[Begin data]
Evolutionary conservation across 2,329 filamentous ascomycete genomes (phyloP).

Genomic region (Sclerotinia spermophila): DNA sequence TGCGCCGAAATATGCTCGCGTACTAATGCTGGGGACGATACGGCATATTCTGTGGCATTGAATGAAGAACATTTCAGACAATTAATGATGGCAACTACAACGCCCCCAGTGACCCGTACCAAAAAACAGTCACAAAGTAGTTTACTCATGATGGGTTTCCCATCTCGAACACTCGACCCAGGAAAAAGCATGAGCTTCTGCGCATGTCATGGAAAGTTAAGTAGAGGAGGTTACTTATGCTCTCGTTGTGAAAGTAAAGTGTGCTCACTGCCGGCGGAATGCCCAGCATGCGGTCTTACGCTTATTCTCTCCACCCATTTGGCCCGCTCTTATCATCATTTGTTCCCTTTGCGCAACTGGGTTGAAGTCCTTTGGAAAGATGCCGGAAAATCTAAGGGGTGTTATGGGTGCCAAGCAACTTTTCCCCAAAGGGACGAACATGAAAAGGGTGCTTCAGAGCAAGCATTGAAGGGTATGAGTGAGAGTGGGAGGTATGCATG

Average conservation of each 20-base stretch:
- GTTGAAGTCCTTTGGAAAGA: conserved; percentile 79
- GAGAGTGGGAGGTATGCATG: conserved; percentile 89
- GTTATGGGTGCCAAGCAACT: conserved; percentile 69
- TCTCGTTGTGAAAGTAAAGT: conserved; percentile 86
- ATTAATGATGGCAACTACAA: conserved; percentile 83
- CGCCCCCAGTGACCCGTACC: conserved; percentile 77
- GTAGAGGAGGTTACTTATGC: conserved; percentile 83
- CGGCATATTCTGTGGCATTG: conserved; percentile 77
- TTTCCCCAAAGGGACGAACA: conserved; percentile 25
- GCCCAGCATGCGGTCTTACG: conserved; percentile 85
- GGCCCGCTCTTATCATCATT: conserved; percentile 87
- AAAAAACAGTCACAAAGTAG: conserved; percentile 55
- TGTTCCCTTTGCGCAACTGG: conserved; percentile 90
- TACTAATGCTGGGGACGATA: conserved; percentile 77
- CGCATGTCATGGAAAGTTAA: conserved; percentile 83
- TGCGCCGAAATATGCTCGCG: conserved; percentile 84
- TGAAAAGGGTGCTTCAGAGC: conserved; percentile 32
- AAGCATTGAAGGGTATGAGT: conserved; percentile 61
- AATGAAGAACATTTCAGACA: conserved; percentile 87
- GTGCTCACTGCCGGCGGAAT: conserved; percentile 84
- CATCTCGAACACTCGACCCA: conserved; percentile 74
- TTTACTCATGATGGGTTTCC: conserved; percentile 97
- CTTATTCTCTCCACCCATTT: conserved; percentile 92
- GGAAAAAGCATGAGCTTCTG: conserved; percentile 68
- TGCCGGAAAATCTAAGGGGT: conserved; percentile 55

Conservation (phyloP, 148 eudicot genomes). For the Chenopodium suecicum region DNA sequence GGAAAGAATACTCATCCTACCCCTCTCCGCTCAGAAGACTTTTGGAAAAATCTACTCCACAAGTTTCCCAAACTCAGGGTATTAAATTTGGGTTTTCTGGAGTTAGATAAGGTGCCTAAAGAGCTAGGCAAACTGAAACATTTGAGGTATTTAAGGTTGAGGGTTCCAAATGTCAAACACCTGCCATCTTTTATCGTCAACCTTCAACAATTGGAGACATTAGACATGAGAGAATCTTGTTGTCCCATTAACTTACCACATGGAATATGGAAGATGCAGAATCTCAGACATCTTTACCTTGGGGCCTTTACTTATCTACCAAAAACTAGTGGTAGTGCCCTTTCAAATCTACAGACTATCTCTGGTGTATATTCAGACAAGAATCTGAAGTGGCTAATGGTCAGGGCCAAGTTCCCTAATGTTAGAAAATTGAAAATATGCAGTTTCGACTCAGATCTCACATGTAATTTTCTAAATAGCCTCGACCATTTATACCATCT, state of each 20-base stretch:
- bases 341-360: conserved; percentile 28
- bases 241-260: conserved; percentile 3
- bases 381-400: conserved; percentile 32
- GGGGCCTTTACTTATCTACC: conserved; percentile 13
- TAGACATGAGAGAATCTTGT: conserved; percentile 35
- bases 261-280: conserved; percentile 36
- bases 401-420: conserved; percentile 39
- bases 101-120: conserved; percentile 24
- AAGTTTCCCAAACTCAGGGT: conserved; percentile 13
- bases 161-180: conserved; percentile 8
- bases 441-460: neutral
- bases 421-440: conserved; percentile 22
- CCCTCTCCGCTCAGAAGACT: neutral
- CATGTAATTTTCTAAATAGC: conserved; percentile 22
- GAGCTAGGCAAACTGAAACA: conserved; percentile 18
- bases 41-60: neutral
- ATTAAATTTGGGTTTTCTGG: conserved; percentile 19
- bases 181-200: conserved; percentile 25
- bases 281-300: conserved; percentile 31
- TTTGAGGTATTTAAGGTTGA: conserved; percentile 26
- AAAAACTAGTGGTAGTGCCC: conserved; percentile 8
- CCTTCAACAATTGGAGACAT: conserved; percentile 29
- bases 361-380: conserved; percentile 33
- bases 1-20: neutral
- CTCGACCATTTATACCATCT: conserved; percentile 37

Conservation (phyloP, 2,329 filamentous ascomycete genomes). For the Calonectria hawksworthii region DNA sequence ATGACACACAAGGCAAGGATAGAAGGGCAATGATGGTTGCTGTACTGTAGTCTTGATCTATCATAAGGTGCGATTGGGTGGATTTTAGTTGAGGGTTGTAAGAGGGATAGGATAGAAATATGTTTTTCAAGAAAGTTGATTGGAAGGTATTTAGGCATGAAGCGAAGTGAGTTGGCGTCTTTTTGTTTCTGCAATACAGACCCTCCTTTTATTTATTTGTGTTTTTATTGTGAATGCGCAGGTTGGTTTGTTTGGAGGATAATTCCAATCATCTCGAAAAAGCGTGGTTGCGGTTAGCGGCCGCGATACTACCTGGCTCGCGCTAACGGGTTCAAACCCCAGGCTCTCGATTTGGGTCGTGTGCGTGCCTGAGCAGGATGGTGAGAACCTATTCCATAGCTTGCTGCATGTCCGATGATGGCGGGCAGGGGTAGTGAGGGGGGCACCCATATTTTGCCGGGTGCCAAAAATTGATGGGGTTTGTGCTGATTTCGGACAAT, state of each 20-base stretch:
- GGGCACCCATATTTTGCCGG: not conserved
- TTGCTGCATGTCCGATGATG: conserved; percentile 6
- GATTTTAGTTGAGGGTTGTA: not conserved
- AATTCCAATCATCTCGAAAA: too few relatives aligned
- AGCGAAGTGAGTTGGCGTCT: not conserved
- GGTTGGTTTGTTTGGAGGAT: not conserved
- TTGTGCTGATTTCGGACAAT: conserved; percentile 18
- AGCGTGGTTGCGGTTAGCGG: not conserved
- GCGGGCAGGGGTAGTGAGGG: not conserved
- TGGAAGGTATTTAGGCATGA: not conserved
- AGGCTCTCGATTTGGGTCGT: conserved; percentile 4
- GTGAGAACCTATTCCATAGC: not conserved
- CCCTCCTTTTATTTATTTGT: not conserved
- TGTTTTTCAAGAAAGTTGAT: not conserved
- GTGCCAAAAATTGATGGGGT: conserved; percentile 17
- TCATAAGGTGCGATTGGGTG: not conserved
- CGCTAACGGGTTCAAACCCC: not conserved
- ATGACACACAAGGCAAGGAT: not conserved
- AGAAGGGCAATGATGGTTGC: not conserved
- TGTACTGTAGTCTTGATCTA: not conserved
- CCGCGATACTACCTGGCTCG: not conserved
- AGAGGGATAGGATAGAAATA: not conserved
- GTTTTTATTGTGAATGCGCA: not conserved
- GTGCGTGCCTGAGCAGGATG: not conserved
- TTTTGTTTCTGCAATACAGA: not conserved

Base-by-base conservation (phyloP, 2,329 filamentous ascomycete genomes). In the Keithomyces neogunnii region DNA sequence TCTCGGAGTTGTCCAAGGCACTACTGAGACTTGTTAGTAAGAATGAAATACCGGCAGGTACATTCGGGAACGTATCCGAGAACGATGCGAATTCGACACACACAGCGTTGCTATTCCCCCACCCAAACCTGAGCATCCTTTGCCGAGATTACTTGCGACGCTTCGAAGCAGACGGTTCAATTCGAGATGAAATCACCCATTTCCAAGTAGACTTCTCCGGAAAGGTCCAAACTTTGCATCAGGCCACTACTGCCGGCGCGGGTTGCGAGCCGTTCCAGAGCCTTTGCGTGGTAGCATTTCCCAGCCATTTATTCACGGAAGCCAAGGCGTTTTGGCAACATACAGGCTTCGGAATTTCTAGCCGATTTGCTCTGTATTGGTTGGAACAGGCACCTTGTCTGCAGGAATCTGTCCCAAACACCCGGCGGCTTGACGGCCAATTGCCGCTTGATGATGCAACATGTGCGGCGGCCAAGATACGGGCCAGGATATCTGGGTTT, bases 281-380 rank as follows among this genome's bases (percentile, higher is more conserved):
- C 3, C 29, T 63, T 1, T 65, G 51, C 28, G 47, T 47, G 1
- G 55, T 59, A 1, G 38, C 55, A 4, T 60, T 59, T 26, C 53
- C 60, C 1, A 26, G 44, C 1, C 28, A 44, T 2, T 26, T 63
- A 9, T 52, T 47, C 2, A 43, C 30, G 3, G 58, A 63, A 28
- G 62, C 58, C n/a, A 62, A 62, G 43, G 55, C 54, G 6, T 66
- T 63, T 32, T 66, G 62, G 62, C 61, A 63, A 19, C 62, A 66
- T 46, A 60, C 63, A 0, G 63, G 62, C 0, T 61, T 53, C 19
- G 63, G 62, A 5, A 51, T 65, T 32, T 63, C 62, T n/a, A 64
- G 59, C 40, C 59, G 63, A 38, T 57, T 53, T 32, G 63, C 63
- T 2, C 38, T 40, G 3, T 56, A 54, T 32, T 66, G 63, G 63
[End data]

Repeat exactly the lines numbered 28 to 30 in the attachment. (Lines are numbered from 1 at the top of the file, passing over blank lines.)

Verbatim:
- TGCCGGAAAATCTAAGGGGT: conserved; percentile 55

Conservation (phyloP, 148 eudicot genomes). For the Chenopodium suecicum region DNA sequence GGAAAGAATACTCATCCTACCCCTCTCCGCTCAGAAGACTTTTGGAAAAATCTACTCCACAAGTTTCCCAAACTCAGGGTATTAAATTTGGGTTTTCTGGAGTTAGATAAGGTGCCTAAAGAGCTAGGCAAACTGAAACATTTGAGGTATTTAAGGTTGAGGGTTCCAAATGTCAAACACCTGCCATCTTTTATCGTCAACCTTCAACAATTGGAGACATTAGACATGAGAGAATCTTGTTGTCCCATTAACTTACCACATGGAATATGGAAGATGCAGAATCTCAGACATCTTTACCTTGGGGCCTTTACTTATCTACCAAAAACTAGTGGTAGTGCCCTTTCAAATCTACAGACTATCTCTGGTGTATATTCAGACAAGAATCTGAAGTGGCTAATGGTCAGGGCCAAGTTCCCTAATGTTAGAAAATTGAAAATATGCAGTTTCGACTCAGATCTCACATGTAATTTTCTAAATAGCCTCGACCATTTATACCATCT, state of each 20-base stretch:
- bases 341-360: conserved; percentile 28